Solvents that can be used as supercritical fluids are well known in the art and are sometimes referred to as dense gases (Sonntag et al., Introduction to Thermodynamics, Classical and Statistical, 2nd ed., John Wiley & Sons, 1982, p. 40). Suitable solvents for use as a supercritical fluid include, for example, carbon dioxide, ethane, propane, butane, pentane, dimethyl ether, ethanol, water and mixtures thereof. Carbon dioxide is a preferred supercritical fluid for use in accordance with the present invention. For example, at 333K and 150 atm, the density of CO2 is 0.60 g/cm3; therefore, with respect to CO2, the reduced temperature is 1.09, the reduced pressure is 2.06, and the reduced density is 1.28. Carbon dioxide is a particularly good choice of supercritical fluid. Its critical temperature (31.1 C.) is close to ambient temperature and thus allows the use of moderate process temperatures (<80 C.). The time required for supercritical drying depends on the thickness of the gel. Further details concerning the selection of suitable supercritical fluids and extraction conditions are known to those skilled in the art, see e.g., McHugh et al, Supercritical Fluid Extraction: Principles and Practice; Butterworths: Boston, 1986).

In cases where the cured hydrogels are of sufficiently high density, such as greater than about 40 wt % solids, the pore network may have sufficient inherent strength to withstand the drying process without resort to supercritical drying conditions. Thus, carbon dioxide may be bled from the vessel under nonsupercritical conditions. Nonsupercritical drying is particularly attractive because of reduced processing time. To maximize crosslinking and further increase the density of the gels, a cure cycle may be desired.

Following the solvent exchange/extraction step and any cure cycle, the organic aerogel is typically pyrolyzed at elevated temperatures of about 400 C. to 2000 C., typically in a conventional inert atmosphere of nitrogen, argon, neon or helium to form a pyrolyzed aerogel, e.g., carbon aerogel. The pyrolysis temperatures can alter the surface area and structure of the pyrolyzed aerogel. In particular, higher surface areas are achieved at lower temperatures. The resulting aerogels, independent of the procedure by which they are pyrolyzed, are black and not transparent due to the visible absorption properties of the carbon matrix.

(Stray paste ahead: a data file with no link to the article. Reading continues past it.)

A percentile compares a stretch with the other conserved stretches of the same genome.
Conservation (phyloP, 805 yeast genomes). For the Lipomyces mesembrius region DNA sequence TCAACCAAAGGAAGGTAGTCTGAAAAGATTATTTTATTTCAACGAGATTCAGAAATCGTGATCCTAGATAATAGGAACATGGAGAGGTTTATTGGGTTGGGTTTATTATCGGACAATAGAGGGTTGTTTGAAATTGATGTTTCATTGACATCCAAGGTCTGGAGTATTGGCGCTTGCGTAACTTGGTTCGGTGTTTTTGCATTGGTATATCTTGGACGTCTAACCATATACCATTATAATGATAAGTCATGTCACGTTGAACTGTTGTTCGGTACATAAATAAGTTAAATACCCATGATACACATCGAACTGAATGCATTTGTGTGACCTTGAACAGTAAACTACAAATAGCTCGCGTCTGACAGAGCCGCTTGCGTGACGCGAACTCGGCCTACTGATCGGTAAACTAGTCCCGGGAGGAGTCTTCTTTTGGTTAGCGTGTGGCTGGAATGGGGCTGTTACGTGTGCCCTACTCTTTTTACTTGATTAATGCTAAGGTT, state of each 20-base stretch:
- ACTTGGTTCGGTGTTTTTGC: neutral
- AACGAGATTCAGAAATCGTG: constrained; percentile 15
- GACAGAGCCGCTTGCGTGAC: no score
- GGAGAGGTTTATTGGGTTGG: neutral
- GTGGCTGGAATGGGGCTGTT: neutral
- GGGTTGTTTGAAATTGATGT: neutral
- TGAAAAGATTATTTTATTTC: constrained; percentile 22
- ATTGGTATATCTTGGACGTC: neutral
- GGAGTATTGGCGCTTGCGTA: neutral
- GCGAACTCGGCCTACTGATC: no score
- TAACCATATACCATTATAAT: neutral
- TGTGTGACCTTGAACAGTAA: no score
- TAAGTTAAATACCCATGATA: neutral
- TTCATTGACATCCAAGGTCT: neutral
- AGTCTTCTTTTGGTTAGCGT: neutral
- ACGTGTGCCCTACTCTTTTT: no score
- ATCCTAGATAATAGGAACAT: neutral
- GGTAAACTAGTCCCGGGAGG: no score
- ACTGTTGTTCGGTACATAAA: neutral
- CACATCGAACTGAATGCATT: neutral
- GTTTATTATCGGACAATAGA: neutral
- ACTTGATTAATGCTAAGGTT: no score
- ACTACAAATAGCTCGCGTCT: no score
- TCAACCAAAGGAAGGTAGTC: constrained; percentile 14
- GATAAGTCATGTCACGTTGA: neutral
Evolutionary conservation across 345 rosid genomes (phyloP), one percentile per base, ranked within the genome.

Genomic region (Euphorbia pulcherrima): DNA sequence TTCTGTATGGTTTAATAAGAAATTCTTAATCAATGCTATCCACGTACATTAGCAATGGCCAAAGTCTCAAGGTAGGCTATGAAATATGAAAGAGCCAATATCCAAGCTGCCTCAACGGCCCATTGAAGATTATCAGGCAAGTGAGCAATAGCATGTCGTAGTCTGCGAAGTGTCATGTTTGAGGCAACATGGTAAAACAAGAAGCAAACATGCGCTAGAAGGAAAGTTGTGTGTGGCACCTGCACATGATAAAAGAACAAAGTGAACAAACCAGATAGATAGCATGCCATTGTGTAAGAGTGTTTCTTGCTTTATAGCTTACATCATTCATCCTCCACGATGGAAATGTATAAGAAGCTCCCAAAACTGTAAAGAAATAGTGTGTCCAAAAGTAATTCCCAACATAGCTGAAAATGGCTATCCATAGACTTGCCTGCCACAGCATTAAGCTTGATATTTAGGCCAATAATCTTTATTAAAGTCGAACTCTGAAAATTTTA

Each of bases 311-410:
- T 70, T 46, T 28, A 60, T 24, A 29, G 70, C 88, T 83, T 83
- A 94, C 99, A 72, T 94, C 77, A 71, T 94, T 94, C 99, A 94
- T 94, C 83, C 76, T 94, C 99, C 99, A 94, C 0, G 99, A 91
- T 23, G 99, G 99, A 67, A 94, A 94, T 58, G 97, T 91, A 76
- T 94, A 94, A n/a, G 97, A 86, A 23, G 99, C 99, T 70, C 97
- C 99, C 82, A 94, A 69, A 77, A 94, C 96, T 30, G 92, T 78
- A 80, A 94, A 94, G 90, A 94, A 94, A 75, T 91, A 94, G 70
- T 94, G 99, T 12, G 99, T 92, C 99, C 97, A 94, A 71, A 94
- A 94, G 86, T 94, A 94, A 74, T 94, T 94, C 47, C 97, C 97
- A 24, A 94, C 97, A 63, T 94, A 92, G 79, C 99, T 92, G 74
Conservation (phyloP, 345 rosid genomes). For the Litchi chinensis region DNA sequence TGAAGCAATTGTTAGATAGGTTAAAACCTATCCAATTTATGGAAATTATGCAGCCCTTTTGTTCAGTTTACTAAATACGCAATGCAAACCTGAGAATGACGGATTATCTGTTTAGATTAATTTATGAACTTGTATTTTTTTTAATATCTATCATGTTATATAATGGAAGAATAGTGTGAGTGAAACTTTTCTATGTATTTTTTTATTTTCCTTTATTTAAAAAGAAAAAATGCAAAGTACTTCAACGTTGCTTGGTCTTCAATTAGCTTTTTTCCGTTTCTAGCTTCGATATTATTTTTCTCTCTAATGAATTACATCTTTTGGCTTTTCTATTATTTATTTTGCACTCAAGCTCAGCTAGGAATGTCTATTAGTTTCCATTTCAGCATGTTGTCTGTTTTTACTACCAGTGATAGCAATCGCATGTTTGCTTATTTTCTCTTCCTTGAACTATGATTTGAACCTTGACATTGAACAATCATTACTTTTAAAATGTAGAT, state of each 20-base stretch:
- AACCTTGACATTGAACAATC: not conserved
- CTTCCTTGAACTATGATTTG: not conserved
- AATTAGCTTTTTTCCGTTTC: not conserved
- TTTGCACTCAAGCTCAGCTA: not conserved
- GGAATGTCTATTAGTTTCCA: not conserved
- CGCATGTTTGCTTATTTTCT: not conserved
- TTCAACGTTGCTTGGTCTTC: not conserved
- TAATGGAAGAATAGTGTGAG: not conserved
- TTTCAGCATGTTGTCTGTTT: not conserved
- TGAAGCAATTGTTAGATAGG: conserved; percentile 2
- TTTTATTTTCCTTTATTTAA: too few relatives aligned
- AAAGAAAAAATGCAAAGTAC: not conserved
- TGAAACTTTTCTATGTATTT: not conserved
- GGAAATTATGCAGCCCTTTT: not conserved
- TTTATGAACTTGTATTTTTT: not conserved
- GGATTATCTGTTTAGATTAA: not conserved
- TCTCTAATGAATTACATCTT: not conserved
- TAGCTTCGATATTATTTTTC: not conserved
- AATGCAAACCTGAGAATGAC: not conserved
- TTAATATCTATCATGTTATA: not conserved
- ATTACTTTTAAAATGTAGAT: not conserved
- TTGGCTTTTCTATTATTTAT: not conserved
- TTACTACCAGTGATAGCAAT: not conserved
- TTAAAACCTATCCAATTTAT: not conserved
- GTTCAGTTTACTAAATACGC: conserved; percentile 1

The aerogels of the present invention typically have a surface area of from about 100 to 2000 meters squares per gram {“m2/g”), a pore volume of from about 0.5 to 10 cubic centimeters per gram (“cm3/g”), and a density of from about 0.01 to 2.0 grams per cubic centimeter (“g/cm3”). Such properties can be readily determined by those skilled in the art. For example, surface area and pore volume can be determined by the BET method, S. Brunauer, P. H. Emmett and E. Teller, J. Am. Chem. Soc. 60, 309 (1938) and density can be determined by using a pyrometer, the details of which are known to those skilled in the art.

The amount of the aerogel in the metallic aerogel compositions of the present invention is typically from about 20 to 99.9 wt %, more typically from about 40 to 99 wt % and often from about 50 to 90 wt %, based on the total weight of the composition, i.e., total solids (metallic particle plus aerogel exclusive of any liquids). The amount of the metallic particle in the metallic aerogel compositions of the present invention is typically from about 0.1 to 80 wt %, more typically from about 1 to 60 wt % and often from about 10 to 50 wt %, based on the total weight of the composition.